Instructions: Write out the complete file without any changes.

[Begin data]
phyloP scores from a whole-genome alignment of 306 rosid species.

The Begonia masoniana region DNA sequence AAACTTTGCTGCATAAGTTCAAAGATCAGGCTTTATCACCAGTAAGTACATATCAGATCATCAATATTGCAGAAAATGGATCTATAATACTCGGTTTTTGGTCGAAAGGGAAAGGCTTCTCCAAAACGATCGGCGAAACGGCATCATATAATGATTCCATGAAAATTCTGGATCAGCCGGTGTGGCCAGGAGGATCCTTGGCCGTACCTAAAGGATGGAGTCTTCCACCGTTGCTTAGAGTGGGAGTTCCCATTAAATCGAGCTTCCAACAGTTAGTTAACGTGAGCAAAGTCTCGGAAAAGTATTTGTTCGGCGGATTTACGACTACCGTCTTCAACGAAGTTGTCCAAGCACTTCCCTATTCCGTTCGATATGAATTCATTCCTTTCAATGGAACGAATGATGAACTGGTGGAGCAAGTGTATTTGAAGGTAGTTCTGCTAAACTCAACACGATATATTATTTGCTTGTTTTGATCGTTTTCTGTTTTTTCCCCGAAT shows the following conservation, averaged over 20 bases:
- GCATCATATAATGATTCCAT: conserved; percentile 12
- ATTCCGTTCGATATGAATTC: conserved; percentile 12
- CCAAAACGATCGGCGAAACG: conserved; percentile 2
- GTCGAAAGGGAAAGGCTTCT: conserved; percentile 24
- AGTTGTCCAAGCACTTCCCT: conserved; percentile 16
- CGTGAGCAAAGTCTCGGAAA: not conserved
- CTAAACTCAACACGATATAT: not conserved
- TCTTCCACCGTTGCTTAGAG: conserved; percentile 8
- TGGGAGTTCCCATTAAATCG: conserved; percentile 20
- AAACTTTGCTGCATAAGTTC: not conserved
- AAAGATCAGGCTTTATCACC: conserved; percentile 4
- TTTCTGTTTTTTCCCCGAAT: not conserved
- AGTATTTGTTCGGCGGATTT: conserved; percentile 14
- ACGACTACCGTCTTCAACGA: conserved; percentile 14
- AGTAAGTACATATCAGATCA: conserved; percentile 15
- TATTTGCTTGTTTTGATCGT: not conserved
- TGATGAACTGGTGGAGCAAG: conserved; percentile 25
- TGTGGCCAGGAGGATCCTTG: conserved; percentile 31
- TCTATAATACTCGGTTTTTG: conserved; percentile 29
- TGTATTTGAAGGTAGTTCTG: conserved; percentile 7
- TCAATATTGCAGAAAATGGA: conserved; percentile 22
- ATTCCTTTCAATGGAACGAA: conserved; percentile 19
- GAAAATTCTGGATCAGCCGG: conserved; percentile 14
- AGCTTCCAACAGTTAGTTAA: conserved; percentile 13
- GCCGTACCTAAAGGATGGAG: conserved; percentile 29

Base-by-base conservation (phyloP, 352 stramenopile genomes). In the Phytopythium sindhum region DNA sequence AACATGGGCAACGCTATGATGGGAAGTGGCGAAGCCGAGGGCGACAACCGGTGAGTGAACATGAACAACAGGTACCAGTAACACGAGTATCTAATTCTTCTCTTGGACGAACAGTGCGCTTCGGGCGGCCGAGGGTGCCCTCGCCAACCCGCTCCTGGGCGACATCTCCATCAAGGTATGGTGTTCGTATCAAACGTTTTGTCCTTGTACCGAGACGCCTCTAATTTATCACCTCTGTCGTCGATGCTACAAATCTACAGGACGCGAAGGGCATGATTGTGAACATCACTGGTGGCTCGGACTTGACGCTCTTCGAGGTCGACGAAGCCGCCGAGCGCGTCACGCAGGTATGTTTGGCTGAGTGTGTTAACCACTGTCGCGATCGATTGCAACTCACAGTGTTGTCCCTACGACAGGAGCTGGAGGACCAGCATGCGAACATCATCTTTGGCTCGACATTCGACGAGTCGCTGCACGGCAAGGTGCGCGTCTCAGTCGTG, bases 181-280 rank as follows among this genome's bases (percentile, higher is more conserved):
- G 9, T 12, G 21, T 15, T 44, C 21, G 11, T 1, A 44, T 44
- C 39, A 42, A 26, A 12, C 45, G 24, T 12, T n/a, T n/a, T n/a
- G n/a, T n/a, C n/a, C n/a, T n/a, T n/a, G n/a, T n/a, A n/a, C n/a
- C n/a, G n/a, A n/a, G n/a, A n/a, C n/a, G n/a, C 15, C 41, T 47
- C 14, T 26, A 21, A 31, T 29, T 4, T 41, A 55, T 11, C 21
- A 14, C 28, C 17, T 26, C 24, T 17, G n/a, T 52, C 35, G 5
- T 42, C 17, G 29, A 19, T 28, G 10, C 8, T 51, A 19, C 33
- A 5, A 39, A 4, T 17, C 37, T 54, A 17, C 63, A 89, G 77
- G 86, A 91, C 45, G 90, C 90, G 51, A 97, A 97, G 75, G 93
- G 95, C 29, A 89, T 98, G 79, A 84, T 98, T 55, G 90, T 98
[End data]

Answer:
phyloP scores from a whole-genome alignment of 306 rosid species.

The Begonia masoniana region DNA sequence AAACTTTGCTGCATAAGTTCAAAGATCAGGCTTTATCACCAGTAAGTACATATCAGATCATCAATATTGCAGAAAATGGATCTATAATACTCGGTTTTTGGTCGAAAGGGAAAGGCTTCTCCAAAACGATCGGCGAAACGGCATCATATAATGATTCCATGAAAATTCTGGATCAGCCGGTGTGGCCAGGAGGATCCTTGGCCGTACCTAAAGGATGGAGTCTTCCACCGTTGCTTAGAGTGGGAGTTCCCATTAAATCGAGCTTCCAACAGTTAGTTAACGTGAGCAAAGTCTCGGAAAAGTATTTGTTCGGCGGATTTACGACTACCGTCTTCAACGAAGTTGTCCAAGCACTTCCCTATTCCGTTCGATATGAATTCATTCCTTTCAATGGAACGAATGATGAACTGGTGGAGCAAGTGTATTTGAAGGTAGTTCTGCTAAACTCAACACGATATATTATTTGCTTGTTTTGATCGTTTTCTGTTTTTTCCCCGAAT shows the following conservation, averaged over 20 bases:
- GCATCATATAATGATTCCAT: conserved; percentile 12
- ATTCCGTTCGATATGAATTC: conserved; percentile 12
- CCAAAACGATCGGCGAAACG: conserved; percentile 2
- GTCGAAAGGGAAAGGCTTCT: conserved; percentile 24
- AGTTGTCCAAGCACTTCCCT: conserved; percentile 16
- CGTGAGCAAAGTCTCGGAAA: not conserved
- CTAAACTCAACACGATATAT: not conserved
- TCTTCCACCGTTGCTTAGAG: conserved; percentile 8
- TGGGAGTTCCCATTAAATCG: conserved; percentile 20
- AAACTTTGCTGCATAAGTTC: not conserved
- AAAGATCAGGCTTTATCACC: conserved; percentile 4
- TTTCTGTTTTTTCCCCGAAT: not conserved
- AGTATTTGTTCGGCGGATTT: conserved; percentile 14
- ACGACTACCGTCTTCAACGA: conserved; percentile 14
- AGTAAGTACATATCAGATCA: conserved; percentile 15
- TATTTGCTTGTTTTGATCGT: not conserved
- TGATGAACTGGTGGAGCAAG: conserved; percentile 25
- TGTGGCCAGGAGGATCCTTG: conserved; percentile 31
- TCTATAATACTCGGTTTTTG: conserved; percentile 29
- TGTATTTGAAGGTAGTTCTG: conserved; percentile 7
- TCAATATTGCAGAAAATGGA: conserved; percentile 22
- ATTCCTTTCAATGGAACGAA: conserved; percentile 19
- GAAAATTCTGGATCAGCCGG: conserved; percentile 14
- AGCTTCCAACAGTTAGTTAA: conserved; percentile 13
- GCCGTACCTAAAGGATGGAG: conserved; percentile 29

Base-by-base conservation (phyloP, 352 stramenopile genomes). In the Phytopythium sindhum region DNA sequence AACATGGGCAACGCTATGATGGGAAGTGGCGAAGCCGAGGGCGACAACCGGTGAGTGAACATGAACAACAGGTACCAGTAACACGAGTATCTAATTCTTCTCTTGGACGAACAGTGCGCTTCGGGCGGCCGAGGGTGCCCTCGCCAACCCGCTCCTGGGCGACATCTCCATCAAGGTATGGTGTTCGTATCAAACGTTTTGTCCTTGTACCGAGACGCCTCTAATTTATCACCTCTGTCGTCGATGCTACAAATCTACAGGACGCGAAGGGCATGATTGTGAACATCACTGGTGGCTCGGACTTGACGCTCTTCGAGGTCGACGAAGCCGCCGAGCGCGTCACGCAGGTATGTTTGGCTGAGTGTGTTAACCACTGTCGCGATCGATTGCAACTCACAGTGTTGTCCCTACGACAGGAGCTGGAGGACCAGCATGCGAACATCATCTTTGGCTCGACATTCGACGAGTCGCTGCACGGCAAGGTGCGCGTCTCAGTCGTG, bases 181-280 rank as follows among this genome's bases (percentile, higher is more conserved):
- G 9, T 12, G 21, T 15, T 44, C 21, G 11, T 1, A 44, T 44
- C 39, A 42, A 26, A 12, C 45, G 24, T 12, T n/a, T n/a, T n/a
- G n/a, T n/a, C n/a, C n/a, T n/a, T n/a, G n/a, T n/a, A n/a, C n/a
- C n/a, G n/a, A n/a, G n/a, A n/a, C n/a, G n/a, C 15, C 41, T 47
- C 14, T 26, A 21, A 31, T 29, T 4, T 41, A 55, T 11, C 21
- A 14, C 28, C 17, T 26, C 24, T 17, G n/a, T 52, C 35, G 5
- T 42, C 17, G 29, A 19, T 28, G 10, C 8, T 51, A 19, C 33
- A 5, A 39, A 4, T 17, C 37, T 54, A 17, C 63, A 89, G 77
- G 86, A 91, C 45, G 90, C 90, G 51, A 97, A 97, G 75, G 93
- G 95, C 29, A 89, T 98, G 79, A 84, T 98, T 55, G 90, T 98